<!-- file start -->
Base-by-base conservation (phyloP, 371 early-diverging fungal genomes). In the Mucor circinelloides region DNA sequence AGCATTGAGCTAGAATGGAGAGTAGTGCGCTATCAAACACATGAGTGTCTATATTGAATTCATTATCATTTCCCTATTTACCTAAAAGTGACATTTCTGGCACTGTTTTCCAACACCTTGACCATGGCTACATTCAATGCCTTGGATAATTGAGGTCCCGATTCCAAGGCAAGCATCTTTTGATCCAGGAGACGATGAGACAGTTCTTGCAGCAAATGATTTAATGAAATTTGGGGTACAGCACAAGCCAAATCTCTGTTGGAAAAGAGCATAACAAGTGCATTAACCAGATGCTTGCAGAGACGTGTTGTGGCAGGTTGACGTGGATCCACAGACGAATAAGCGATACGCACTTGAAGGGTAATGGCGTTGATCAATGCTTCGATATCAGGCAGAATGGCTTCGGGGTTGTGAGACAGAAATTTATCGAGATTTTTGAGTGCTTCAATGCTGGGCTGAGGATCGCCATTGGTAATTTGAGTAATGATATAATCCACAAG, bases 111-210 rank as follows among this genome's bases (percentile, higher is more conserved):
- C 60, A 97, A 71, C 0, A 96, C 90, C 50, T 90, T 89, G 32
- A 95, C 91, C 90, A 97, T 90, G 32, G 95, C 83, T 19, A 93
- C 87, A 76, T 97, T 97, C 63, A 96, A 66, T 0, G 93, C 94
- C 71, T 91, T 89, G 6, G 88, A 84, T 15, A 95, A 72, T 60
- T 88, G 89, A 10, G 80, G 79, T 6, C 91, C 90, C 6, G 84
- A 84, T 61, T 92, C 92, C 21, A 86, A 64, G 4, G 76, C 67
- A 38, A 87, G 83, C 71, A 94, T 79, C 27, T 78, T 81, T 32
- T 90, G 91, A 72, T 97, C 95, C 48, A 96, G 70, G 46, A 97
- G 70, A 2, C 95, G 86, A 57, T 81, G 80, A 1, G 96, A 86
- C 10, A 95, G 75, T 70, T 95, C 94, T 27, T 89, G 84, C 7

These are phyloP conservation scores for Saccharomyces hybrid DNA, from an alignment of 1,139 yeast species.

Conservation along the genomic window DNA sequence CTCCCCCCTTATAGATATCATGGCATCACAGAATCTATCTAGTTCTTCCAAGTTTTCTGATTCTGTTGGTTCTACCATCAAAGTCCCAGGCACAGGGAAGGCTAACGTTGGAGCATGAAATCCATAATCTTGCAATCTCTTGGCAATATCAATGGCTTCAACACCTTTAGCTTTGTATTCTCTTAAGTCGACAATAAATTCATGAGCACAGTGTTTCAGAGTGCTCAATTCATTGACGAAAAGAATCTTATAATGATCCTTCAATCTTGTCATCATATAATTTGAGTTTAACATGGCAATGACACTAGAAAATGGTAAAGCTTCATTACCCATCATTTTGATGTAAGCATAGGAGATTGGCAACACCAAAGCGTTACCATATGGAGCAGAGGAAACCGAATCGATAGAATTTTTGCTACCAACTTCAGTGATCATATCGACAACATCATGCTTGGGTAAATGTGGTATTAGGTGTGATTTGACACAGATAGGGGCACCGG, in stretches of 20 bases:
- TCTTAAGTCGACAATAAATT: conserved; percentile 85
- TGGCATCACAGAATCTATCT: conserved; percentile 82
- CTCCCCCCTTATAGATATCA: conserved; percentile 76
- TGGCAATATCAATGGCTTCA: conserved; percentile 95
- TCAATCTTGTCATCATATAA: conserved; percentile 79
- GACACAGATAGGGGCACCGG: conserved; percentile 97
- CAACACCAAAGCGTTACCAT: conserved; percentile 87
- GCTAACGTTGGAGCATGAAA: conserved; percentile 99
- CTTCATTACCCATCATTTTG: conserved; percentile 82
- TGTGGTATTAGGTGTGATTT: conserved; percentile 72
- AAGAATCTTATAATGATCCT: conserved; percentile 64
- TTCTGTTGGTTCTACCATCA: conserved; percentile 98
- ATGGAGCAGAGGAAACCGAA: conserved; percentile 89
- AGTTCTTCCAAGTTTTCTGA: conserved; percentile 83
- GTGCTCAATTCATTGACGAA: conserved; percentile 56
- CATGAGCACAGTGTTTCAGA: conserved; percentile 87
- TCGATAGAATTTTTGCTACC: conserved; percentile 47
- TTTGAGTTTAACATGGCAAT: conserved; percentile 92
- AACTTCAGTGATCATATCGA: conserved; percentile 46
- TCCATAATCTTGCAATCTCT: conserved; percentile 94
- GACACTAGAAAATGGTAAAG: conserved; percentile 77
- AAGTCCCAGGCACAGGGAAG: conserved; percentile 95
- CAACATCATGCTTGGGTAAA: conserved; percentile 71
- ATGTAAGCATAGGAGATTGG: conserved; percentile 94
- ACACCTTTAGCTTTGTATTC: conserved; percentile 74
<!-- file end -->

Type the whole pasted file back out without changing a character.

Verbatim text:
Base-by-base conservation (phyloP, 371 early-diverging fungal genomes). In the Mucor circinelloides region DNA sequence AGCATTGAGCTAGAATGGAGAGTAGTGCGCTATCAAACACATGAGTGTCTATATTGAATTCATTATCATTTCCCTATTTACCTAAAAGTGACATTTCTGGCACTGTTTTCCAACACCTTGACCATGGCTACATTCAATGCCTTGGATAATTGAGGTCCCGATTCCAAGGCAAGCATCTTTTGATCCAGGAGACGATGAGACAGTTCTTGCAGCAAATGATTTAATGAAATTTGGGGTACAGCACAAGCCAAATCTCTGTTGGAAAAGAGCATAACAAGTGCATTAACCAGATGCTTGCAGAGACGTGTTGTGGCAGGTTGACGTGGATCCACAGACGAATAAGCGATACGCACTTGAAGGGTAATGGCGTTGATCAATGCTTCGATATCAGGCAGAATGGCTTCGGGGTTGTGAGACAGAAATTTATCGAGATTTTTGAGTGCTTCAATGCTGGGCTGAGGATCGCCATTGGTAATTTGAGTAATGATATAATCCACAAG, bases 111-210 rank as follows among this genome's bases (percentile, higher is more conserved):
- C 60, A 97, A 71, C 0, A 96, C 90, C 50, T 90, T 89, G 32
- A 95, C 91, C 90, A 97, T 90, G 32, G 95, C 83, T 19, A 93
- C 87, A 76, T 97, T 97, C 63, A 96, A 66, T 0, G 93, C 94
- C 71, T 91, T 89, G 6, G 88, A 84, T 15, A 95, A 72, T 60
- T 88, G 89, A 10, G 80, G 79, T 6, C 91, C 90, C 6, G 84
- A 84, T 61, T 92, C 92, C 21, A 86, A 64, G 4, G 76, C 67
- A 38, A 87, G 83, C 71, A 94, T 79, C 27, T 78, T 81, T 32
- T 90, G 91, A 72, T 97, C 95, C 48, A 96, G 70, G 46, A 97
- G 70, A 2, C 95, G 86, A 57, T 81, G 80, A 1, G 96, A 86
- C 10, A 95, G 75, T 70, T 95, C 94, T 27, T 89, G 84, C 7

These are phyloP conservation scores for Saccharomyces hybrid DNA, from an alignment of 1,139 yeast species.

Conservation along the genomic window DNA sequence CTCCCCCCTTATAGATATCATGGCATCACAGAATCTATCTAGTTCTTCCAAGTTTTCTGATTCTGTTGGTTCTACCATCAAAGTCCCAGGCACAGGGAAGGCTAACGTTGGAGCATGAAATCCATAATCTTGCAATCTCTTGGCAATATCAATGGCTTCAACACCTTTAGCTTTGTATTCTCTTAAGTCGACAATAAATTCATGAGCACAGTGTTTCAGAGTGCTCAATTCATTGACGAAAAGAATCTTATAATGATCCTTCAATCTTGTCATCATATAATTTGAGTTTAACATGGCAATGACACTAGAAAATGGTAAAGCTTCATTACCCATCATTTTGATGTAAGCATAGGAGATTGGCAACACCAAAGCGTTACCATATGGAGCAGAGGAAACCGAATCGATAGAATTTTTGCTACCAACTTCAGTGATCATATCGACAACATCATGCTTGGGTAAATGTGGTATTAGGTGTGATTTGACACAGATAGGGGCACCGG, in stretches of 20 bases:
- TCTTAAGTCGACAATAAATT: conserved; percentile 85
- TGGCATCACAGAATCTATCT: conserved; percentile 82
- CTCCCCCCTTATAGATATCA: conserved; percentile 76
- TGGCAATATCAATGGCTTCA: conserved; percentile 95
- TCAATCTTGTCATCATATAA: conserved; percentile 79
- GACACAGATAGGGGCACCGG: conserved; percentile 97
- CAACACCAAAGCGTTACCAT: conserved; percentile 87
- GCTAACGTTGGAGCATGAAA: conserved; percentile 99
- CTTCATTACCCATCATTTTG: conserved; percentile 82
- TGTGGTATTAGGTGTGATTT: conserved; percentile 72
- AAGAATCTTATAATGATCCT: conserved; percentile 64
- TTCTGTTGGTTCTACCATCA: conserved; percentile 98
- ATGGAGCAGAGGAAACCGAA: conserved; percentile 89
- AGTTCTTCCAAGTTTTCTGA: conserved; percentile 83
- GTGCTCAATTCATTGACGAA: conserved; percentile 56
- CATGAGCACAGTGTTTCAGA: conserved; percentile 87
- TCGATAGAATTTTTGCTACC: conserved; percentile 47
- TTTGAGTTTAACATGGCAAT: conserved; percentile 92
- AACTTCAGTGATCATATCGA: conserved; percentile 46
- TCCATAATCTTGCAATCTCT: conserved; percentile 94
- GACACTAGAAAATGGTAAAG: conserved; percentile 77
- AAGTCCCAGGCACAGGGAAG: conserved; percentile 95
- CAACATCATGCTTGGGTAAA: conserved; percentile 71
- ATGTAAGCATAGGAGATTGG: conserved; percentile 94
- ACACCTTTAGCTTTGTATTC: conserved; percentile 74